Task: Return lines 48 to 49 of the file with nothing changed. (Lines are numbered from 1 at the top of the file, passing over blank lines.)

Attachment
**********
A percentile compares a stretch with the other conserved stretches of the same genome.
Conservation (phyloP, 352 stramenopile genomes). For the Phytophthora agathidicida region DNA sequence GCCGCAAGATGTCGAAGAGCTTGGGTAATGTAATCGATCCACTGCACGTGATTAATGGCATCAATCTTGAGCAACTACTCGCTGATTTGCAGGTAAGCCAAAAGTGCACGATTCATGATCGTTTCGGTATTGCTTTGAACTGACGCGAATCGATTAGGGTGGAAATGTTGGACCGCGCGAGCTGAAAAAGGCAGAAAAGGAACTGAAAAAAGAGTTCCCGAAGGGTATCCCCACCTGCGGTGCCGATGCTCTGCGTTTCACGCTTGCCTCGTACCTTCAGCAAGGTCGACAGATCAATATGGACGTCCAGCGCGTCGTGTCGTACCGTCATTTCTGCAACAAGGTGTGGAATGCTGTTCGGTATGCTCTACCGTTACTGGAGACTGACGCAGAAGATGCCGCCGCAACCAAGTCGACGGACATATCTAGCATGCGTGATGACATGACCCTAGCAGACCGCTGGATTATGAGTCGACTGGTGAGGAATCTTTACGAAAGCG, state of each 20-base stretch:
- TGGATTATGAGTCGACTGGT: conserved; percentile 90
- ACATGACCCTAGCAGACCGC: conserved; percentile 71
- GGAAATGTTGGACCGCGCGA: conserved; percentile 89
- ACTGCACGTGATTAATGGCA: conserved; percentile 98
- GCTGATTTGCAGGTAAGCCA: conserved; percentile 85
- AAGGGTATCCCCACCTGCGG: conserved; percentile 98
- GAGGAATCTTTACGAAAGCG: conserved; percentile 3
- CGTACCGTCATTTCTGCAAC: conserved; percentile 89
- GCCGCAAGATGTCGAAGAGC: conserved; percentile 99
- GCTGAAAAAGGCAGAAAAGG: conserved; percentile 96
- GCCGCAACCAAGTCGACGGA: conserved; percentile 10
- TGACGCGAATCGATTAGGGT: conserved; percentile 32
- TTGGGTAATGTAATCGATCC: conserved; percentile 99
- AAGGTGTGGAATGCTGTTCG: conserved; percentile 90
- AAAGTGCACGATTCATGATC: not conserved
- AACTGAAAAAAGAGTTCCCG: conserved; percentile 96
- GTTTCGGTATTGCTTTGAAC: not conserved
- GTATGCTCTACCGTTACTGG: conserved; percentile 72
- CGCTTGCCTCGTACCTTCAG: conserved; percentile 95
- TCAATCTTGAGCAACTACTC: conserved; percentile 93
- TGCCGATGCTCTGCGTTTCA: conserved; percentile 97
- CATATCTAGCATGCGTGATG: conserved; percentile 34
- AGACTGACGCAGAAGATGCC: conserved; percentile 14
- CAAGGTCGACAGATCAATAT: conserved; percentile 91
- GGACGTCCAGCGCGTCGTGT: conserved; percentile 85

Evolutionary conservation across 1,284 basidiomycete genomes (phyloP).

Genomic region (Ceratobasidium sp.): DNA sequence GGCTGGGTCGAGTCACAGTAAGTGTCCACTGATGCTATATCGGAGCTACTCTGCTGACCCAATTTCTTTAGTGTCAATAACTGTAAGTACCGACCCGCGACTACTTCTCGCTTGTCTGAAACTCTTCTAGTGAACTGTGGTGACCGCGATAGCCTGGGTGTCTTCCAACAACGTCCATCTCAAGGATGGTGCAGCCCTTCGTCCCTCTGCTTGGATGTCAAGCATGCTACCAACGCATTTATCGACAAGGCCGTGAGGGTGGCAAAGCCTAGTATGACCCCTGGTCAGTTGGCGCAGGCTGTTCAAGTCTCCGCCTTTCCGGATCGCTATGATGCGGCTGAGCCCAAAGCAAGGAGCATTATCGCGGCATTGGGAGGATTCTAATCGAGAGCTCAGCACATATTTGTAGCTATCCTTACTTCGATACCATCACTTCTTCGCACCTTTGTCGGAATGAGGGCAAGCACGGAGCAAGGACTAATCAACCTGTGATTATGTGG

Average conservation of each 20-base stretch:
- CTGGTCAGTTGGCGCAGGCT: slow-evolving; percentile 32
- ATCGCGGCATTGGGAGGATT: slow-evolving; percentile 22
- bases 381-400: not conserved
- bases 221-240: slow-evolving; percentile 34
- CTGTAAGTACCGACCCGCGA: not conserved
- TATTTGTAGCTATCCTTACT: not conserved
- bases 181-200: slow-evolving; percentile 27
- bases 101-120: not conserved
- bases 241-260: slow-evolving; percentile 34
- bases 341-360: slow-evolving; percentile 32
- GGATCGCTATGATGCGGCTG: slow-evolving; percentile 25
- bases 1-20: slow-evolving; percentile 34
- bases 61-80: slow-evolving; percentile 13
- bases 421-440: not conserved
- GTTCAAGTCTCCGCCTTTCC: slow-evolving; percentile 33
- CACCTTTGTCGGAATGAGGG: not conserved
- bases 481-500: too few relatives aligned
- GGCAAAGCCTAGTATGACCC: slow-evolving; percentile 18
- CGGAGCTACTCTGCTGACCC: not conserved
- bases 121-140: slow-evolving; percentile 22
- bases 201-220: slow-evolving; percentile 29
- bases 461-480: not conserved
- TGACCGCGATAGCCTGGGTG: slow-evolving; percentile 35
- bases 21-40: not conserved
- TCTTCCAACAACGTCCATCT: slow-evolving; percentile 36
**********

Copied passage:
- GGCAAAGCCTAGTATGACCC: slow-evolving; percentile 18
- CGGAGCTACTCTGCTGACCC: not conserved